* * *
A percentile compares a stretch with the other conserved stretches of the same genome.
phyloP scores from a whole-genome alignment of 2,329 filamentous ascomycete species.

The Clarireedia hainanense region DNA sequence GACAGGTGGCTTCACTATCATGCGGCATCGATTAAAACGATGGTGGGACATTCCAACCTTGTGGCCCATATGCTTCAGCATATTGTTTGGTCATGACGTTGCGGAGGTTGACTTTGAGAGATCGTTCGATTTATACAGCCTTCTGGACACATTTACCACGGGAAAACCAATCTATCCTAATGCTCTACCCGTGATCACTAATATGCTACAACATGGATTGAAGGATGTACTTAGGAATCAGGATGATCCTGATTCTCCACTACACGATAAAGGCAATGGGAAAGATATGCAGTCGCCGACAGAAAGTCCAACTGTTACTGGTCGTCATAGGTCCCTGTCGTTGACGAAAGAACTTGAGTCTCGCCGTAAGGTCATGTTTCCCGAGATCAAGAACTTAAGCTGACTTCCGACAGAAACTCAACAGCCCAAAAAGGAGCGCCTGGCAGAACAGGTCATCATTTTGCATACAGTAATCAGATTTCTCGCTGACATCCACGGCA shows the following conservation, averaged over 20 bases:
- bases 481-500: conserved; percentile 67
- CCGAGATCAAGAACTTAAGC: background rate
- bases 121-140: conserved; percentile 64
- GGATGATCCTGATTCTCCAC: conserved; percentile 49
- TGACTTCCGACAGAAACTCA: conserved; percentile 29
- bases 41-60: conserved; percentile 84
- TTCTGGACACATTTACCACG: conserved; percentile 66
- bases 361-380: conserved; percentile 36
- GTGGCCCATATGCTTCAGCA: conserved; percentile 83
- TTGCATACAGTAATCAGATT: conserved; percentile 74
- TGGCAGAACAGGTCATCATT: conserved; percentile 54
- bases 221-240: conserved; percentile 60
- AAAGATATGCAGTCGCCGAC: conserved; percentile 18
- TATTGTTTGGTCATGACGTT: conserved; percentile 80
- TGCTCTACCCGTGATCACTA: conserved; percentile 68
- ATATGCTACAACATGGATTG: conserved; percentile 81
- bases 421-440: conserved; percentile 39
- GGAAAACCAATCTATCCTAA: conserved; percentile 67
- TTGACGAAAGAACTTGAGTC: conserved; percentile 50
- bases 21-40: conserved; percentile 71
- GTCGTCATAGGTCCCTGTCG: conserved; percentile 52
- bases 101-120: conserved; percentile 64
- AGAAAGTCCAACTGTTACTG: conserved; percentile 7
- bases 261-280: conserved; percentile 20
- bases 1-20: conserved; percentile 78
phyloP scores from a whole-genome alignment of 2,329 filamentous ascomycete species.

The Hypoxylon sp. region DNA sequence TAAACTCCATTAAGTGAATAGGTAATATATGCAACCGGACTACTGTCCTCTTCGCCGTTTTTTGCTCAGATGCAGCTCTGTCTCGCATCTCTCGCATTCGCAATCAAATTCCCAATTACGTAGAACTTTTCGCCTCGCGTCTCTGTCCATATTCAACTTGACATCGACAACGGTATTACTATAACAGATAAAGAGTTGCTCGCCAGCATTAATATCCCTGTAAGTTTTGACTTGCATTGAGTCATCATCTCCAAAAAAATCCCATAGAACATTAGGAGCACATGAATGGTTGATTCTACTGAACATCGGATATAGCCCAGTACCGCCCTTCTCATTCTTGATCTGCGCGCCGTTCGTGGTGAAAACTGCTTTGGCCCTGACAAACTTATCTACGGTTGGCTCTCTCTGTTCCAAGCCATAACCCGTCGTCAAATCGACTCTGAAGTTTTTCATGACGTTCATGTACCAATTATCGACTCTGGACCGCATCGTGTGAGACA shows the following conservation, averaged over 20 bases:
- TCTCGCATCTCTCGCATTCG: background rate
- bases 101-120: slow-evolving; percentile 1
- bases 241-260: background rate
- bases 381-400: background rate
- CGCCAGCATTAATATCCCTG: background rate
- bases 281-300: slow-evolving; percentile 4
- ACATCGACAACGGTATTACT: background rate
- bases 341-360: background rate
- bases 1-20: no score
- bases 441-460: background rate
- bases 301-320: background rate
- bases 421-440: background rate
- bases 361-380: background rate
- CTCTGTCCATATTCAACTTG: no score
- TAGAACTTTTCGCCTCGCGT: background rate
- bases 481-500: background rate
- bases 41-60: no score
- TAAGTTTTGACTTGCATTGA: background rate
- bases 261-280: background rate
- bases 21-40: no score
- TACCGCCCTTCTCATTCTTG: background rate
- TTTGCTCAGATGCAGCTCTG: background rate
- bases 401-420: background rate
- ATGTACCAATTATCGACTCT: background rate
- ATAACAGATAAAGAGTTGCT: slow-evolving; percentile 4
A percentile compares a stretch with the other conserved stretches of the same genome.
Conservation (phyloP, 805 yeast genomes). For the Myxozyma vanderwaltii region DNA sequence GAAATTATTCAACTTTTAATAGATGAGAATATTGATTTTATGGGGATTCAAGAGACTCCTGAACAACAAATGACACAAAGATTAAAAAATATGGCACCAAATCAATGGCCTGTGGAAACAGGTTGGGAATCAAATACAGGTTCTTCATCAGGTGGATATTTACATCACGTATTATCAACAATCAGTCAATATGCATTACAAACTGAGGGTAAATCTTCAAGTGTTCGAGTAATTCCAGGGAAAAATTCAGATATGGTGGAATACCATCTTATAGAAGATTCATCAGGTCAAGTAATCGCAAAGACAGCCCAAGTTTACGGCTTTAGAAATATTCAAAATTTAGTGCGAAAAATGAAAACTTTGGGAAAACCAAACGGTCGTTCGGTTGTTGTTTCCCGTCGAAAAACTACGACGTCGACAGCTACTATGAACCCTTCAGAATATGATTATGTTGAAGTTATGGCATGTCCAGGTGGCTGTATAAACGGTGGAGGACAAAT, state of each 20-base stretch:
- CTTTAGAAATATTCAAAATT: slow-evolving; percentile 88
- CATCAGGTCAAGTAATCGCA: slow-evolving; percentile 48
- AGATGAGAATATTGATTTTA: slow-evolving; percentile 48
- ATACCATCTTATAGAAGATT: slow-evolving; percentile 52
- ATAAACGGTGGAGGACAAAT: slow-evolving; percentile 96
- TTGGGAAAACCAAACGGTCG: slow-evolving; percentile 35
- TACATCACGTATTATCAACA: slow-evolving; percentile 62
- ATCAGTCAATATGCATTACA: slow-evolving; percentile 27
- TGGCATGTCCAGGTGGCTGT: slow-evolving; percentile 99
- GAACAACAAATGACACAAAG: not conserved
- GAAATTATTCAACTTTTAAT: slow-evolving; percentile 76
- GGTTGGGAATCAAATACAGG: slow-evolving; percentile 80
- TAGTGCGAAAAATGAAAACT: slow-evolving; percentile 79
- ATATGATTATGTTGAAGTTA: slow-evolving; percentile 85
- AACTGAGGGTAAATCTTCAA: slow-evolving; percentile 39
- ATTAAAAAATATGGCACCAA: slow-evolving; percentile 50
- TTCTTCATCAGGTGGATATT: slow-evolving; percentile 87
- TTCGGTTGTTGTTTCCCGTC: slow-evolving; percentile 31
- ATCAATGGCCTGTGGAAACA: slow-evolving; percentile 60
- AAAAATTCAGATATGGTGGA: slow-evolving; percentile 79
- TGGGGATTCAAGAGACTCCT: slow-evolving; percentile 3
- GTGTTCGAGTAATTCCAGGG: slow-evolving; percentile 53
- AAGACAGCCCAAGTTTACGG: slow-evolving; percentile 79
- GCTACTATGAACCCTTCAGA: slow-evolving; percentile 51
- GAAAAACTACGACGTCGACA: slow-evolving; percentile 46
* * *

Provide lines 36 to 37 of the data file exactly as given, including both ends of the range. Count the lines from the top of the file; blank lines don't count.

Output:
- bases 281-300: slow-evolving; percentile 4
- ACATCGACAACGGTATTACT: background rate